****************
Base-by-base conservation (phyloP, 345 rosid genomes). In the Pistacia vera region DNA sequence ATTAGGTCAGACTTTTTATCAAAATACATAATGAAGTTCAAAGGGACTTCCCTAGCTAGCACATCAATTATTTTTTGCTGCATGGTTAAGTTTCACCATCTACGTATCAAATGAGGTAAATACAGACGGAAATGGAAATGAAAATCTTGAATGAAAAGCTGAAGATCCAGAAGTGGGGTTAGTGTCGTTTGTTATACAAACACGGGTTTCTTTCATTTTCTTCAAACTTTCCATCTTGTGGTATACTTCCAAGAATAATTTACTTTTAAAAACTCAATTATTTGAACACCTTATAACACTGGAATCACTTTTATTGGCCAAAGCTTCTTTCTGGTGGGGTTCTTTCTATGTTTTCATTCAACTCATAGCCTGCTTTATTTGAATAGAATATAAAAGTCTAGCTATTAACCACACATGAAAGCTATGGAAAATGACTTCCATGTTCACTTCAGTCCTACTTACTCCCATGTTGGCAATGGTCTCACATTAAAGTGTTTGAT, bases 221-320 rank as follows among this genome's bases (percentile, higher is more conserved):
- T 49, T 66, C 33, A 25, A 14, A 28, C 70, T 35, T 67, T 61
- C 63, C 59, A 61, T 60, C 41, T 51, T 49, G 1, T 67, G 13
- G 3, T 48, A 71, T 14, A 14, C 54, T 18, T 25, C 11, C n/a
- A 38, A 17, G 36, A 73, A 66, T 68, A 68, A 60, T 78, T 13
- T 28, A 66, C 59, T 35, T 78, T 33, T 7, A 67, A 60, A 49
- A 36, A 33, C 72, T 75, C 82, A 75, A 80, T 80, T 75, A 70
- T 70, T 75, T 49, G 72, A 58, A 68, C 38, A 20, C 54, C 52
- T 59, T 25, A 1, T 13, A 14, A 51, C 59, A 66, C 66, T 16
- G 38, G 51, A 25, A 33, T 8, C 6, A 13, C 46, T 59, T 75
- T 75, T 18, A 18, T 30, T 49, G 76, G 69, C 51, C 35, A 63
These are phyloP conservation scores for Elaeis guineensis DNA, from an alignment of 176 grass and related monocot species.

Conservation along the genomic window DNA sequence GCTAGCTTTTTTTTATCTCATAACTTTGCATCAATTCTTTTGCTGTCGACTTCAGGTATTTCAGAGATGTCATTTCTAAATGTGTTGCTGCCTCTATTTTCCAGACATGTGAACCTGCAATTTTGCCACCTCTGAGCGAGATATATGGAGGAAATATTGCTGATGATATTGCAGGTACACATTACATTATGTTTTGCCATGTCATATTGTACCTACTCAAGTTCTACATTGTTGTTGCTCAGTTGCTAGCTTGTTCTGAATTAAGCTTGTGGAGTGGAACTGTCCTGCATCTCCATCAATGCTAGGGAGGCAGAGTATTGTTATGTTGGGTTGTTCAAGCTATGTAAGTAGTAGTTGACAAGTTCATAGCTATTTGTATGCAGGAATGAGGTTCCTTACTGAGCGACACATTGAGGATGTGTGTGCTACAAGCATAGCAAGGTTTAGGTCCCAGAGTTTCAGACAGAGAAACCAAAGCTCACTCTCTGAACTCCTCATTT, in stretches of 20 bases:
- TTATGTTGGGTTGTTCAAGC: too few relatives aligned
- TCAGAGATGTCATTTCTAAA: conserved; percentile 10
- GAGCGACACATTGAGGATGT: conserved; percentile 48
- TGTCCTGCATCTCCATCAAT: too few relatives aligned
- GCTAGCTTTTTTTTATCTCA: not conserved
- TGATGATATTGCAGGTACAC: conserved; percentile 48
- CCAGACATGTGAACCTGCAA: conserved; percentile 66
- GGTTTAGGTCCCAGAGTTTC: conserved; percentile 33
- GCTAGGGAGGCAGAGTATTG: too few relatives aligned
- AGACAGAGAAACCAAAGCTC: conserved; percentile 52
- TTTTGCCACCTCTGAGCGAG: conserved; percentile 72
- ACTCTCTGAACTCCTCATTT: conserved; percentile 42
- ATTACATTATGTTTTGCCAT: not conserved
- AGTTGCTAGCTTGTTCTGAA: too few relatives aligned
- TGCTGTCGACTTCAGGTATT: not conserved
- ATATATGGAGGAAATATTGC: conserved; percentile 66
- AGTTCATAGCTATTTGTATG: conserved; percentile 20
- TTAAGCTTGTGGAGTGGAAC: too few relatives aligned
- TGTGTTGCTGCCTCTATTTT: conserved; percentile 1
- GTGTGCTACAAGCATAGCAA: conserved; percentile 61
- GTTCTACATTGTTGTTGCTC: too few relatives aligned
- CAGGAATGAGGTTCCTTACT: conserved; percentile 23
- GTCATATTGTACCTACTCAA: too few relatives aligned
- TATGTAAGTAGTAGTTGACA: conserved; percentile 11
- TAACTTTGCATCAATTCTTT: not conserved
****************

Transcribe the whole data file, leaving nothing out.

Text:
Base-by-base conservation (phyloP, 345 rosid genomes). In the Pistacia vera region DNA sequence ATTAGGTCAGACTTTTTATCAAAATACATAATGAAGTTCAAAGGGACTTCCCTAGCTAGCACATCAATTATTTTTTGCTGCATGGTTAAGTTTCACCATCTACGTATCAAATGAGGTAAATACAGACGGAAATGGAAATGAAAATCTTGAATGAAAAGCTGAAGATCCAGAAGTGGGGTTAGTGTCGTTTGTTATACAAACACGGGTTTCTTTCATTTTCTTCAAACTTTCCATCTTGTGGTATACTTCCAAGAATAATTTACTTTTAAAAACTCAATTATTTGAACACCTTATAACACTGGAATCACTTTTATTGGCCAAAGCTTCTTTCTGGTGGGGTTCTTTCTATGTTTTCATTCAACTCATAGCCTGCTTTATTTGAATAGAATATAAAAGTCTAGCTATTAACCACACATGAAAGCTATGGAAAATGACTTCCATGTTCACTTCAGTCCTACTTACTCCCATGTTGGCAATGGTCTCACATTAAAGTGTTTGAT, bases 221-320 rank as follows among this genome's bases (percentile, higher is more conserved):
- T 49, T 66, C 33, A 25, A 14, A 28, C 70, T 35, T 67, T 61
- C 63, C 59, A 61, T 60, C 41, T 51, T 49, G 1, T 67, G 13
- G 3, T 48, A 71, T 14, A 14, C 54, T 18, T 25, C 11, C n/a
- A 38, A 17, G 36, A 73, A 66, T 68, A 68, A 60, T 78, T 13
- T 28, A 66, C 59, T 35, T 78, T 33, T 7, A 67, A 60, A 49
- A 36, A 33, C 72, T 75, C 82, A 75, A 80, T 80, T 75, A 70
- T 70, T 75, T 49, G 72, A 58, A 68, C 38, A 20, C 54, C 52
- T 59, T 25, A 1, T 13, A 14, A 51, C 59, A 66, C 66, T 16
- G 38, G 51, A 25, A 33, T 8, C 6, A 13, C 46, T 59, T 75
- T 75, T 18, A 18, T 30, T 49, G 76, G 69, C 51, C 35, A 63
These are phyloP conservation scores for Elaeis guineensis DNA, from an alignment of 176 grass and related monocot species.

Conservation along the genomic window DNA sequence GCTAGCTTTTTTTTATCTCATAACTTTGCATCAATTCTTTTGCTGTCGACTTCAGGTATTTCAGAGATGTCATTTCTAAATGTGTTGCTGCCTCTATTTTCCAGACATGTGAACCTGCAATTTTGCCACCTCTGAGCGAGATATATGGAGGAAATATTGCTGATGATATTGCAGGTACACATTACATTATGTTTTGCCATGTCATATTGTACCTACTCAAGTTCTACATTGTTGTTGCTCAGTTGCTAGCTTGTTCTGAATTAAGCTTGTGGAGTGGAACTGTCCTGCATCTCCATCAATGCTAGGGAGGCAGAGTATTGTTATGTTGGGTTGTTCAAGCTATGTAAGTAGTAGTTGACAAGTTCATAGCTATTTGTATGCAGGAATGAGGTTCCTTACTGAGCGACACATTGAGGATGTGTGTGCTACAAGCATAGCAAGGTTTAGGTCCCAGAGTTTCAGACAGAGAAACCAAAGCTCACTCTCTGAACTCCTCATTT, in stretches of 20 bases:
- TTATGTTGGGTTGTTCAAGC: too few relatives aligned
- TCAGAGATGTCATTTCTAAA: conserved; percentile 10
- GAGCGACACATTGAGGATGT: conserved; percentile 48
- TGTCCTGCATCTCCATCAAT: too few relatives aligned
- GCTAGCTTTTTTTTATCTCA: not conserved
- TGATGATATTGCAGGTACAC: conserved; percentile 48
- CCAGACATGTGAACCTGCAA: conserved; percentile 66
- GGTTTAGGTCCCAGAGTTTC: conserved; percentile 33
- GCTAGGGAGGCAGAGTATTG: too few relatives aligned
- AGACAGAGAAACCAAAGCTC: conserved; percentile 52
- TTTTGCCACCTCTGAGCGAG: conserved; percentile 72
- ACTCTCTGAACTCCTCATTT: conserved; percentile 42
- ATTACATTATGTTTTGCCAT: not conserved
- AGTTGCTAGCTTGTTCTGAA: too few relatives aligned
- TGCTGTCGACTTCAGGTATT: not conserved
- ATATATGGAGGAAATATTGC: conserved; percentile 66
- AGTTCATAGCTATTTGTATG: conserved; percentile 20
- TTAAGCTTGTGGAGTGGAAC: too few relatives aligned
- TGTGTTGCTGCCTCTATTTT: conserved; percentile 1
- GTGTGCTACAAGCATAGCAA: conserved; percentile 61
- GTTCTACATTGTTGTTGCTC: too few relatives aligned
- CAGGAATGAGGTTCCTTACT: conserved; percentile 23
- GTCATATTGTACCTACTCAA: too few relatives aligned
- TATGTAAGTAGTAGTTGACA: conserved; percentile 11
- TAACTTTGCATCAATTCTTT: not conserved